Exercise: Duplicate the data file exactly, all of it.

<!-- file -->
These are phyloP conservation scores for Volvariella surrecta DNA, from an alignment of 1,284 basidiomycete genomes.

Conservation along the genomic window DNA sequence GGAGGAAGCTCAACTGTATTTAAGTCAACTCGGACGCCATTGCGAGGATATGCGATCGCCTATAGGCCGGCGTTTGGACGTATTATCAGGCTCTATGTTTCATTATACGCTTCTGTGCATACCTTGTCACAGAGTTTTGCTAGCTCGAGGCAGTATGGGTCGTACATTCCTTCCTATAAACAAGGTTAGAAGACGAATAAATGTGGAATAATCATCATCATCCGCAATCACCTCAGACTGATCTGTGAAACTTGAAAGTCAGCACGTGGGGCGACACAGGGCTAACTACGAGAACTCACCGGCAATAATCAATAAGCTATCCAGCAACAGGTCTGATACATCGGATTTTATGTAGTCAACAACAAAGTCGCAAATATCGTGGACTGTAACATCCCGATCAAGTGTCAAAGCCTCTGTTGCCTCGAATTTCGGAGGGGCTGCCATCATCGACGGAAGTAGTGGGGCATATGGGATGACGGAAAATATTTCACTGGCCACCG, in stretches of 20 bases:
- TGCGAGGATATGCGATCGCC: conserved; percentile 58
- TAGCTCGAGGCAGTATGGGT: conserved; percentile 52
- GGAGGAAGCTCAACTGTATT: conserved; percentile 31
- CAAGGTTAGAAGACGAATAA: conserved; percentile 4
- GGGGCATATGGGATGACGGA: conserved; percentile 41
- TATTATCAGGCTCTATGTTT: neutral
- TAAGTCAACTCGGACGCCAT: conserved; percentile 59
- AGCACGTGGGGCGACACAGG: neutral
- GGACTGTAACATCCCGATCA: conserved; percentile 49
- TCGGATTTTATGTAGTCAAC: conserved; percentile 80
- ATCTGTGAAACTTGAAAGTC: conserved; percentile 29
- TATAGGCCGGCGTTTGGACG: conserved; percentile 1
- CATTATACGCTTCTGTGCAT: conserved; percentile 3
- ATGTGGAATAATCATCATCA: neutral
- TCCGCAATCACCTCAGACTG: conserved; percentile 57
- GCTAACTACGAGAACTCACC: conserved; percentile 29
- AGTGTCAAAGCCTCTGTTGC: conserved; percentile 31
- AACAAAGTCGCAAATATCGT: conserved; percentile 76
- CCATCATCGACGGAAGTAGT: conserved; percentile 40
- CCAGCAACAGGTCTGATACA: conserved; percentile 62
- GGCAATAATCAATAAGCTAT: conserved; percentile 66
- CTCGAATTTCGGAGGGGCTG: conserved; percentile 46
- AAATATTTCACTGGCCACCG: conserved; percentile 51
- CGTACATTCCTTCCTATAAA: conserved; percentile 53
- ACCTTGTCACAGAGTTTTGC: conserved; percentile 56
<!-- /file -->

These are phyloP conservation scores for Volvariella surrecta DNA, from an alignment of 1,284 basidiomycete genomes.

Conservation along the genomic window DNA sequence GGAGGAAGCTCAACTGTATTTAAGTCAACTCGGACGCCATTGCGAGGATATGCGATCGCCTATAGGCCGGCGTTTGGACGTATTATCAGGCTCTATGTTTCATTATACGCTTCTGTGCATACCTTGTCACAGAGTTTTGCTAGCTCGAGGCAGTATGGGTCGTACATTCCTTCCTATAAACAAGGTTAGAAGACGAATAAATGTGGAATAATCATCATCATCCGCAATCACCTCAGACTGATCTGTGAAACTTGAAAGTCAGCACGTGGGGCGACACAGGGCTAACTACGAGAACTCACCGGCAATAATCAATAAGCTATCCAGCAACAGGTCTGATACATCGGATTTTATGTAGTCAACAACAAAGTCGCAAATATCGTGGACTGTAACATCCCGATCAAGTGTCAAAGCCTCTGTTGCCTCGAATTTCGGAGGGGCTGCCATCATCGACGGAAGTAGTGGGGCATATGGGATGACGGAAAATATTTCACTGGCCACCG, in stretches of 20 bases:
- TGCGAGGATATGCGATCGCC: conserved; percentile 58
- TAGCTCGAGGCAGTATGGGT: conserved; percentile 52
- GGAGGAAGCTCAACTGTATT: conserved; percentile 31
- CAAGGTTAGAAGACGAATAA: conserved; percentile 4
- GGGGCATATGGGATGACGGA: conserved; percentile 41
- TATTATCAGGCTCTATGTTT: neutral
- TAAGTCAACTCGGACGCCAT: conserved; percentile 59
- AGCACGTGGGGCGACACAGG: neutral
- GGACTGTAACATCCCGATCA: conserved; percentile 49
- TCGGATTTTATGTAGTCAAC: conserved; percentile 80
- ATCTGTGAAACTTGAAAGTC: conserved; percentile 29
- TATAGGCCGGCGTTTGGACG: conserved; percentile 1
- CATTATACGCTTCTGTGCAT: conserved; percentile 3
- ATGTGGAATAATCATCATCA: neutral
- TCCGCAATCACCTCAGACTG: conserved; percentile 57
- GCTAACTACGAGAACTCACC: conserved; percentile 29
- AGTGTCAAAGCCTCTGTTGC: conserved; percentile 31
- AACAAAGTCGCAAATATCGT: conserved; percentile 76
- CCATCATCGACGGAAGTAGT: conserved; percentile 40
- CCAGCAACAGGTCTGATACA: conserved; percentile 62
- GGCAATAATCAATAAGCTAT: conserved; percentile 66
- CTCGAATTTCGGAGGGGCTG: conserved; percentile 46
- AAATATTTCACTGGCCACCG: conserved; percentile 51
- CGTACATTCCTTCCTATAAA: conserved; percentile 53
- ACCTTGTCACAGAGTTTTGC: conserved; percentile 56